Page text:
A mysterious ‘black hole’ on Google Maps has turned out not to be so mysterious after all – and not so black.
it was actually Vostok Island, a 56-hectare uninhabited island owned by the Republic of Kiribati.
In October, Reddit user Kokoblocks first noticed a dark blob in the middle of the Pacific island, far from any major land masses.
“What the hell this does not look like an island,” he wrote with a picture of the hole.
Debate ensued, with some danger that the dark blob was a blurred military base, the ‘Island of the Lost’ or even the Bermuda Triangle – which is actually thousands of miles away.
In the end, it was deduced that the ‘hole’ was actually Vostok, located about 400 miles northwest of Tahiti.
“What you see as black is actually very dark green,” explained a well-known redditor. ‘It’s a very dense forest made up of Pisonia trees.’
The trees, which can grow to almost 100 feet tall, cover parts of the island and grow so densely that it may look like a blanket of flora from above.
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A redditor discovered what appeared to be a black hole in the middle of the Pacific Ocean, but actually turned out to be Vostok Island. The dense wooded island simply appeared black on Google Maps
‘My first thought was that it’s censored,’ wrote editor Jazzlike_Log_709. ‘It would not make sense for a natural formation to be black like that on such a shallow, small atoll / island.’
Google Maps often obscures military sites and other classified locations, according to Live Science.
Kiribati, however, does not appear to be hiding an army base or weapons on Vostok that is uninhabited.
Nearly 4,000 miles east of Australia and more than 1,500 miles south of Hawaii, Vostok is part of the Southern Line Islands, which also include Malden, Starbuck, Flint and Caroline.
Nearly 4,000 miles east of Australia, Vostok Island is part of the Southern Line Islands and is considered an animal sanctuary.
Nearly 4,000 miles east of Australia and more than 1,500 miles south of Hawaii, Vostok is part of the Southern Line Islands.
The uninhabited coral island is covered by ‘very dense forest consisting of Pisonia trees’, explained a redditor
Vostok was first discovered in 1820 by Russian explorers, who named it after the ship they sailed aboard.
Although it was claimed by the United States in 1856 for its guano (bat manure used as fertilizer), it was never extracted.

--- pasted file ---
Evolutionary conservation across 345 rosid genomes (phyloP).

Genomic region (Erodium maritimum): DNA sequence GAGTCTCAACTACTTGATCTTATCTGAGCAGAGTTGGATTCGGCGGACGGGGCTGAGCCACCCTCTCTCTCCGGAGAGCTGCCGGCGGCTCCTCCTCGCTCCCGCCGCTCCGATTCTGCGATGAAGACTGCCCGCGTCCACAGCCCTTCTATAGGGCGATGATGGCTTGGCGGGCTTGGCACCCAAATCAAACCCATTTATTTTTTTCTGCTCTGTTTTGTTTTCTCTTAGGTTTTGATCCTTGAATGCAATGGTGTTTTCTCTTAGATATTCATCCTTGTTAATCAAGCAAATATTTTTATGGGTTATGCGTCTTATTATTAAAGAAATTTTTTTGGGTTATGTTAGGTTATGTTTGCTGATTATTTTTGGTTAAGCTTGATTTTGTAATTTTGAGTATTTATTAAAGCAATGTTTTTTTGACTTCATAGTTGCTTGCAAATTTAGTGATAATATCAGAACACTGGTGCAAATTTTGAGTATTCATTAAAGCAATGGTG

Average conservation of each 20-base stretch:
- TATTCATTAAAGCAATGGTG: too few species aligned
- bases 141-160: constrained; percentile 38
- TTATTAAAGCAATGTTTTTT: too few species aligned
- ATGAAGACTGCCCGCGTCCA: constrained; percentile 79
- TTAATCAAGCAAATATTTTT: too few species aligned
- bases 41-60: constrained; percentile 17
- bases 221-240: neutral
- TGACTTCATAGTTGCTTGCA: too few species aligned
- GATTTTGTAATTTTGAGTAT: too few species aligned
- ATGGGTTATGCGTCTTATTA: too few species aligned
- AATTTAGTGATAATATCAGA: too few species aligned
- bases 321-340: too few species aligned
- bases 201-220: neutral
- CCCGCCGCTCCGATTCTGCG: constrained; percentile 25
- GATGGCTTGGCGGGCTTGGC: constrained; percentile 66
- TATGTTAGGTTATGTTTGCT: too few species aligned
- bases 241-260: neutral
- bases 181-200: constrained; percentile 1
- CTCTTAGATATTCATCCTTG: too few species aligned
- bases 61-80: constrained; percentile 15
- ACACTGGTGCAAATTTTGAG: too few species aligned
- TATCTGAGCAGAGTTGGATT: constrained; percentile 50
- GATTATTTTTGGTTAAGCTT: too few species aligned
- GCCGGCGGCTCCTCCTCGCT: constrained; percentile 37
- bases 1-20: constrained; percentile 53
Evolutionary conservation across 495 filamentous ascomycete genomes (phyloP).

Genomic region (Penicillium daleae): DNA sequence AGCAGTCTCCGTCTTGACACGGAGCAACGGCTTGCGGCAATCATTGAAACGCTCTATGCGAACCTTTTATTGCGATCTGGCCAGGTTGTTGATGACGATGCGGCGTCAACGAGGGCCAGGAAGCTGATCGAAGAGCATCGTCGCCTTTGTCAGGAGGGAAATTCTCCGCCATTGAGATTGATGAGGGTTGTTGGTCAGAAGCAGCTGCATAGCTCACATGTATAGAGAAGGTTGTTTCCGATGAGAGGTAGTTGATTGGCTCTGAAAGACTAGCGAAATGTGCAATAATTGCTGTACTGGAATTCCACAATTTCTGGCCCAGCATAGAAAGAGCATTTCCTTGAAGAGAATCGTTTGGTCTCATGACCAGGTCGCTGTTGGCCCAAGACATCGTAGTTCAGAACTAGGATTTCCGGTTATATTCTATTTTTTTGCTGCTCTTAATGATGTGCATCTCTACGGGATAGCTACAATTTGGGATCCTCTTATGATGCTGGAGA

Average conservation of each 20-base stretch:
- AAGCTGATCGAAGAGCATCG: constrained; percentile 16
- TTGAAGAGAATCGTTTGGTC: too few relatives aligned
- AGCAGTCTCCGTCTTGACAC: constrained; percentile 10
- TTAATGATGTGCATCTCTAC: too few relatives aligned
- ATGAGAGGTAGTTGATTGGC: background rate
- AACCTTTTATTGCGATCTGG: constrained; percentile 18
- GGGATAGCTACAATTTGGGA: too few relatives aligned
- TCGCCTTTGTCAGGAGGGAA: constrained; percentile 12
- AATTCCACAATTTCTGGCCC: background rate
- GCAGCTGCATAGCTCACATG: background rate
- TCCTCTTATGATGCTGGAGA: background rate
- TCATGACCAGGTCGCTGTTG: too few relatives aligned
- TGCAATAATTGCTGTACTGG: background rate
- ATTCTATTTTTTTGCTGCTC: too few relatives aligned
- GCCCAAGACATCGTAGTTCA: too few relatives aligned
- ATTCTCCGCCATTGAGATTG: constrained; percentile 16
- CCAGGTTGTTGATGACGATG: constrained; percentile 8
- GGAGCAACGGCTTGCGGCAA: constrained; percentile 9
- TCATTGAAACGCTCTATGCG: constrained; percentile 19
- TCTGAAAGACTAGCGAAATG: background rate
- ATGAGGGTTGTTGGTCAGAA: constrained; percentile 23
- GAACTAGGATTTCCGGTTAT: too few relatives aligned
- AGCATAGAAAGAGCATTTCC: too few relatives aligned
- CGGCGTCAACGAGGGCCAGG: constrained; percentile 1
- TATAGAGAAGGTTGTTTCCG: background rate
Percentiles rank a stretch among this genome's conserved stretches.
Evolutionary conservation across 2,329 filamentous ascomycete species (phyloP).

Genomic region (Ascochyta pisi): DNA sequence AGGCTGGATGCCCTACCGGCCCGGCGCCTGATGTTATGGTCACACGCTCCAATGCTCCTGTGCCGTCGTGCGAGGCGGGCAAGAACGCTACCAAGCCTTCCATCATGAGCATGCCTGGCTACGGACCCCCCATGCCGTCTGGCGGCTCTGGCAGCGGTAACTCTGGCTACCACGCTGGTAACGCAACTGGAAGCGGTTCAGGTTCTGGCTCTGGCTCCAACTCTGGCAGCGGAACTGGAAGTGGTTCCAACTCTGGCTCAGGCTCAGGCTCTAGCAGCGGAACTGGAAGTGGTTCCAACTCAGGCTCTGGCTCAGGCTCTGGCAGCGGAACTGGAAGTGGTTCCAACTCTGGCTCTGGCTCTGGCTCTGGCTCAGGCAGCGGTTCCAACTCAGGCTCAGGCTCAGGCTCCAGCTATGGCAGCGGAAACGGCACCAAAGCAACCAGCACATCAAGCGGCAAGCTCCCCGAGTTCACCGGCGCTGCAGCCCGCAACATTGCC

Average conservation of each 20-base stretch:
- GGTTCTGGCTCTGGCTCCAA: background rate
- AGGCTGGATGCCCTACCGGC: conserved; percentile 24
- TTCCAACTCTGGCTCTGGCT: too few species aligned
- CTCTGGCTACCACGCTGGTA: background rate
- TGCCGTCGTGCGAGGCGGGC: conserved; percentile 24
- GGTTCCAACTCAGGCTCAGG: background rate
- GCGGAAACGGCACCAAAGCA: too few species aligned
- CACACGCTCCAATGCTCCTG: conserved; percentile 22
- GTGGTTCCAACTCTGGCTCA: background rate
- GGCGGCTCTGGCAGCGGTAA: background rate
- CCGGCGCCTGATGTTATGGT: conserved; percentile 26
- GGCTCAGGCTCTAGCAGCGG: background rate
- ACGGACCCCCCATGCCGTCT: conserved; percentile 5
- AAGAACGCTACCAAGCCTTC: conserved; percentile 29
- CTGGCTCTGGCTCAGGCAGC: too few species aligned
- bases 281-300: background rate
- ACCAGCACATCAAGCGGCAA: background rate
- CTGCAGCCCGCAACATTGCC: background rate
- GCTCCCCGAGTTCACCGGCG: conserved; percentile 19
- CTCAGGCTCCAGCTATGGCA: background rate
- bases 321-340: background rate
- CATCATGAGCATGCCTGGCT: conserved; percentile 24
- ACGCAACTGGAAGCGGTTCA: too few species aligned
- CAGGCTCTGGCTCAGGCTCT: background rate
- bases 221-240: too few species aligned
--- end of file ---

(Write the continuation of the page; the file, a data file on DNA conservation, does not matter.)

Vostok was first discovered in 1820 by Russian explorers and later claimed by the United States in 1856 for its guano (bat manure used as fertilizer), although it was never mined. After passing to the British, it became part of the newly independent Republic of Kiribati in 1979.
After the United States handed over the island to the British, it became part of the newly independent Kiribati in 1979 and was declared an animal sanctuary.
Marine Conservator Enric Sala led an expedition to the region in 2009 to document water quality, fish stocks and the health and diversity of coral reefs.
The towering Pisonia trees that cover Vostok Island grow so densely that they prevent other vegetation from growing and may look like a dark green carpet from above
Because the Southern Line Islands are among the most isolated atolls on the planet, scientists were able to ‘establish a basic model for healthy coral reefs’, National Geographic reported compared to other reefs degraded by human activity.
This is not the first time Google satellites have captured a strange island.
In February, a Michigan woman shared photos of a rather phallic landmass she had discovered via Google Maps.
Joleen Vultaggio marked the coordinates of the man-shaped island and shared them with the members of a Facebook group dedicated to strange Google Map discoveries.
Joleen Vultaggio looked at the world through Google Maps when she encountered the man-shaped Ouvea island in February
‘I was looking around and it just popped up and I was thinking’ wow, it really looks like a man’s parts, ‘she said.
‘I had to drop the needle on the card right away so people know I was not just putting that image through Photoshop or making it myself. ‘I shared it so people could pull up the coordinates and see with their own eyes that it’s physically there and it really looks like one.’
“I did not go and measure how big it is,” Vultaggio added, “but considering it is in the middle of the ocean, it is quite large.”
In fact, the x-rated discovery was Ouvea (or Uvea) Island, a 30-mile Polynesian landmass that is part of French-owned New Caledonia’s Loyalty Islands.